November 22nd, 2002 marked the real return of the UFC to the prominent spotlight of Las Vegas sports when Tito Ortiz took on Ken Shamrock in a packed house at the MGM Grand Garden Arena. The hype that was built around this monumental match-up was seen on mainstream television sports networks for the first time since the Fertitta brothers purchased the UFC just years before. The personal grudge that was at stake between Ortiz and Shamrock helped to fuel one of the most charged crowds to ever witness professional mixed martial arts in America. On that night, 13,055 fans packed into the MGM to watch these two fighters battle it out for the UFC light heavyweight championship.
Since the UFC was purchased by the Zuffa Corporation consisting of casino moguls, the Fertitta brothers and president Dana White, they have made Las Vegas the home of mixed martial arts in America. Every major boxing promoter in the U.S. knows that if a major fight is to be held, Las Vegas is the place to be. The promoters and officials for the UFC were able to see the profitable nature of holding their events in Sin City and the numbers since don’t lie.
For the first major event that the UFC held after Zuffa purchased the struggling namesake, they were able to book a great main event with Tito Ortiz taking on Brazilian, Vitor Belfort. Despite Belfort sustaining an injury just weeks before, the UFC was able to plug in Russian wrestler and veteran fighter, Vladimir Matyushenko, to take his place headlining at the Mandalay Bay Events Center. The crowd totaled out at 7,238, which was not a bad number for an event that had just lost one of its main event contenders weeks prior to the fight.
One of the biggest signs that the UFC has to look at when booking an event in Las Vegas has to be the numbers surrounding the big main event fights. Until the “Ultimate Fighter” premiered in 2004 helping the casual fan to see how great MMA was no matter who was competing, the UFC was dependent on name recognition of their fighters. Another of the big main events that the UFC held featured now light heavyweight champion, Chuck “The Iceman” Liddell against former champ, Tito Ortiz.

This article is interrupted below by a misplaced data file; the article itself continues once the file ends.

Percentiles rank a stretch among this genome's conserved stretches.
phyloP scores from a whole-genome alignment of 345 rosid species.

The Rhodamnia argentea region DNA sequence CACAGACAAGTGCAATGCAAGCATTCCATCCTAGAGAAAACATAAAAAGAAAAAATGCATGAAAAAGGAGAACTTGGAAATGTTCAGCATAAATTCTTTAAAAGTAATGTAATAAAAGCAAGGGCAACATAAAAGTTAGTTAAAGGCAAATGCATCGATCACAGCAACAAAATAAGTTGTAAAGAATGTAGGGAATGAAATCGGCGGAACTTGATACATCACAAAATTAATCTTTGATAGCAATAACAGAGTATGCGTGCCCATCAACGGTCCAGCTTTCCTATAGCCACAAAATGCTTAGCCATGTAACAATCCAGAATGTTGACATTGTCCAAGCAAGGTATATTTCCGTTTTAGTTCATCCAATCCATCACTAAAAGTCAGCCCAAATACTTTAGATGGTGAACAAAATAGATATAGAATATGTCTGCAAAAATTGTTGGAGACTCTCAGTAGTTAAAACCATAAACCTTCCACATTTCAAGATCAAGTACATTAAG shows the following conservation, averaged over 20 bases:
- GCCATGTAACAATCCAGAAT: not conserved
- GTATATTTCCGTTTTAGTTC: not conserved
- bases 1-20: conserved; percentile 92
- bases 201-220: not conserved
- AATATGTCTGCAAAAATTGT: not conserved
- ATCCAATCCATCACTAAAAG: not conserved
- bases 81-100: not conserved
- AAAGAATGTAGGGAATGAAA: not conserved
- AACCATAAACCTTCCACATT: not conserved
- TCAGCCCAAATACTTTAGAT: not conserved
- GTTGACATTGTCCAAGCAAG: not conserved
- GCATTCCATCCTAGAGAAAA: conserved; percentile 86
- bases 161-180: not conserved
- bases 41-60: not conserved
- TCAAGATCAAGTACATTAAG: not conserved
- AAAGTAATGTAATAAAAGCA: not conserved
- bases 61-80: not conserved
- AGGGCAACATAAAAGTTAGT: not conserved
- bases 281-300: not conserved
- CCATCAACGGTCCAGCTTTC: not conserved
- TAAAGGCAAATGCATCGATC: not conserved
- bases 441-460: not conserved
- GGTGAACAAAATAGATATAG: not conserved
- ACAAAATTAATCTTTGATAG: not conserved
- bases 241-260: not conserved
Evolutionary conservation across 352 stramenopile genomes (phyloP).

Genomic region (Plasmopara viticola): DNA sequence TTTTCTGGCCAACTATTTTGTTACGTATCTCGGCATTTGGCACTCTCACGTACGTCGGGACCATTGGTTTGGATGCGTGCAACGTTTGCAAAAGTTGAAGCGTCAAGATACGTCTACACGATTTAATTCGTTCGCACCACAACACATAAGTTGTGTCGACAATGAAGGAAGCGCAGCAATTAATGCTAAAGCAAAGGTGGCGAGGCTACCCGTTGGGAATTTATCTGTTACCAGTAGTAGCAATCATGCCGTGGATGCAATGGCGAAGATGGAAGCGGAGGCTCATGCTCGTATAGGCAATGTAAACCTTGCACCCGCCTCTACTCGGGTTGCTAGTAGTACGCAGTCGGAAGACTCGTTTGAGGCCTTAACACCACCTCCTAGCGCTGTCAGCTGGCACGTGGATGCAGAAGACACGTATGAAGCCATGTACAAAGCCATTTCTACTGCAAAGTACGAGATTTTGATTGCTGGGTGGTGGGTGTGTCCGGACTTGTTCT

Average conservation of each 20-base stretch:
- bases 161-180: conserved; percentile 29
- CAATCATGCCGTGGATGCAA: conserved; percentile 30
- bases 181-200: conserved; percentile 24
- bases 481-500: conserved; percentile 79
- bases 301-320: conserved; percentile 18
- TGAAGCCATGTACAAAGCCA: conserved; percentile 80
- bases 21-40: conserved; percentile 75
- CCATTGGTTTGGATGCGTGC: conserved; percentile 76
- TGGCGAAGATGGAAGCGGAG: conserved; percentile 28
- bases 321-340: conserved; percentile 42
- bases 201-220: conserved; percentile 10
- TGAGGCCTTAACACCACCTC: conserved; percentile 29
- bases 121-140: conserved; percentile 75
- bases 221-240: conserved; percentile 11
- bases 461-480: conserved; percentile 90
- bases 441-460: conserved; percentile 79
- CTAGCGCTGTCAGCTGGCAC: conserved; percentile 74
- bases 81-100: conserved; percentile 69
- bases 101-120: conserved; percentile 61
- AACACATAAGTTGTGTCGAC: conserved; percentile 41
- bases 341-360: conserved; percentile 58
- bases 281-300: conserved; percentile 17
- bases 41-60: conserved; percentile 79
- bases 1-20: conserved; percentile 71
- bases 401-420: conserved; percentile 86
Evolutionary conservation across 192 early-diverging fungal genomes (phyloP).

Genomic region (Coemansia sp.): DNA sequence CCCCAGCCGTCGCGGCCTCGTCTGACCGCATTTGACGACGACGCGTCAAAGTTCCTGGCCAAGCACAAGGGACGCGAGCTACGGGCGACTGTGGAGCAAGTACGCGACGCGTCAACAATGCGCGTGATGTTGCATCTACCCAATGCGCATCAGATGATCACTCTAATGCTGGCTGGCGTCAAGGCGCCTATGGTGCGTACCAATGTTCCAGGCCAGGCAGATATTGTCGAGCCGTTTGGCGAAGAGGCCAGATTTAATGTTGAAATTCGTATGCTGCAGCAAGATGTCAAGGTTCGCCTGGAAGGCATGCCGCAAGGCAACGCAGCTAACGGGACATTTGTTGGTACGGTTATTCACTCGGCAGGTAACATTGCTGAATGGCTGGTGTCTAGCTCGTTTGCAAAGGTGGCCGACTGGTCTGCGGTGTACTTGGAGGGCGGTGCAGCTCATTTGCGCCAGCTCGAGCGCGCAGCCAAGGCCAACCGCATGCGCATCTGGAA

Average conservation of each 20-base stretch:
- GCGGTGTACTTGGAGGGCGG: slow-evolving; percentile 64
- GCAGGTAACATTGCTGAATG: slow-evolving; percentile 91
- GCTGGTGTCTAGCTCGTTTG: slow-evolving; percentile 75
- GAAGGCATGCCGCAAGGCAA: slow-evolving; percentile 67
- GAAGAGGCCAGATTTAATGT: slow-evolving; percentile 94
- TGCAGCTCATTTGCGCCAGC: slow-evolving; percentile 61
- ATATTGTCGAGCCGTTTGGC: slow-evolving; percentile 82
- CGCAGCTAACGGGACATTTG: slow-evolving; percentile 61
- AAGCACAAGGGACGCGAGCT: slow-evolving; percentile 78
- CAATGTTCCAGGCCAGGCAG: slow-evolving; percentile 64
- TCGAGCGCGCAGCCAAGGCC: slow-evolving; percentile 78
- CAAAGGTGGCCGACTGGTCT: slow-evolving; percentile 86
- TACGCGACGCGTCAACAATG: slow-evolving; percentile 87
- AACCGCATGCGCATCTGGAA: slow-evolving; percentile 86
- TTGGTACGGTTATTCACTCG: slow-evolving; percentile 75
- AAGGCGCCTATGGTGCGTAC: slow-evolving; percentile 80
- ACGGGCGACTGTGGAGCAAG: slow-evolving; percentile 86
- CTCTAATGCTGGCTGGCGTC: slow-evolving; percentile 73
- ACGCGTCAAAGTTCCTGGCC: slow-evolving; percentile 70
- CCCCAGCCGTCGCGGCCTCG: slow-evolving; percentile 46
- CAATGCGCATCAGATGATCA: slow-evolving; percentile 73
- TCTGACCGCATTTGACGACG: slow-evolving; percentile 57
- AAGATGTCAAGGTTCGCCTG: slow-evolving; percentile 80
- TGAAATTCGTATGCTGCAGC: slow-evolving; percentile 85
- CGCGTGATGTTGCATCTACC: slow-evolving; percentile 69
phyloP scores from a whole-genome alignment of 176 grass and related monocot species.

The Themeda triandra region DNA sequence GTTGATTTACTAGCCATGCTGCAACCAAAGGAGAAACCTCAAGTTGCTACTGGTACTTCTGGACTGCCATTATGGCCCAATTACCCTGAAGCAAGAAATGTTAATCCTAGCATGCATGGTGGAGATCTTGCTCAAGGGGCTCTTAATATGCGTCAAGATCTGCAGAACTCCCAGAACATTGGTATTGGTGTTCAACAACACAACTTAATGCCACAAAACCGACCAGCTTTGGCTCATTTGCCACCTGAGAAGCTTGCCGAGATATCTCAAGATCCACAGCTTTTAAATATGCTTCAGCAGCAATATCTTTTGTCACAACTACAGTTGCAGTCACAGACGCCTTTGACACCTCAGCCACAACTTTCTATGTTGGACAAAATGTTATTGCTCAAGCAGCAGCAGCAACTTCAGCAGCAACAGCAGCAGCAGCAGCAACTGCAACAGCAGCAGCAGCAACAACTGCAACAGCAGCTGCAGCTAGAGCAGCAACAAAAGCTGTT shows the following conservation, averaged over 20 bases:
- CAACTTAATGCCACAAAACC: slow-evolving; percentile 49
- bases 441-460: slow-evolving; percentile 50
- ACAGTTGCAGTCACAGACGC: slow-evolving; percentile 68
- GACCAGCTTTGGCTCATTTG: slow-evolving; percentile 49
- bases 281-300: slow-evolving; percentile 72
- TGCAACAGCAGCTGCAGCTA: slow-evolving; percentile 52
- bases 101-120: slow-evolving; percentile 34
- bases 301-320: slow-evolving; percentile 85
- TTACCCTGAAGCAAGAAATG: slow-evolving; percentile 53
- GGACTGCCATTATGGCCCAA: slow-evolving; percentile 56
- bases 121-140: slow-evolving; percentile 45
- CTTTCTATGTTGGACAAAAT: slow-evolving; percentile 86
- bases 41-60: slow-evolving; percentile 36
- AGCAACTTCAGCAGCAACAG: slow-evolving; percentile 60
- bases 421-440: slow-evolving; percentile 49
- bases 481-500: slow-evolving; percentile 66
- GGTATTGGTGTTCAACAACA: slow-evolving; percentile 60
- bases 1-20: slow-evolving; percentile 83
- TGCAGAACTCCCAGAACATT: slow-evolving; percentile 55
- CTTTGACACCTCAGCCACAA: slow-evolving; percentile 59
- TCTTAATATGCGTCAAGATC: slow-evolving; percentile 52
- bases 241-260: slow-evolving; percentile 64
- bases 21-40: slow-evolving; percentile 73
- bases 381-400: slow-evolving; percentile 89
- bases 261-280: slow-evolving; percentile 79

This was another classic grudge match as Ortiz and Liddell had been having a war of words for well over a year and the fans had grown to love both competitors. Both fighters coming off of losses to Randy Couture, finally readied themselves for war in the octagon on April 2nd, 2004 again at the Mandalay Bay Events Center. 9,129 people paid to see this great fight and sales reached over 1.4 million, the highest they have had since the fight with Ortiz and Shamrock.
UFC President Dana White has said for years that the UFC would gain worldwide notoriety and popularity with a television show featuring the stars of the octagon. When “The Ultimate Fighter” debuted and fans started to watch in record numbers, the true test of how much fans would buy into the UFC would be determined at their big pay per view bouts held mostly in Las Vegas.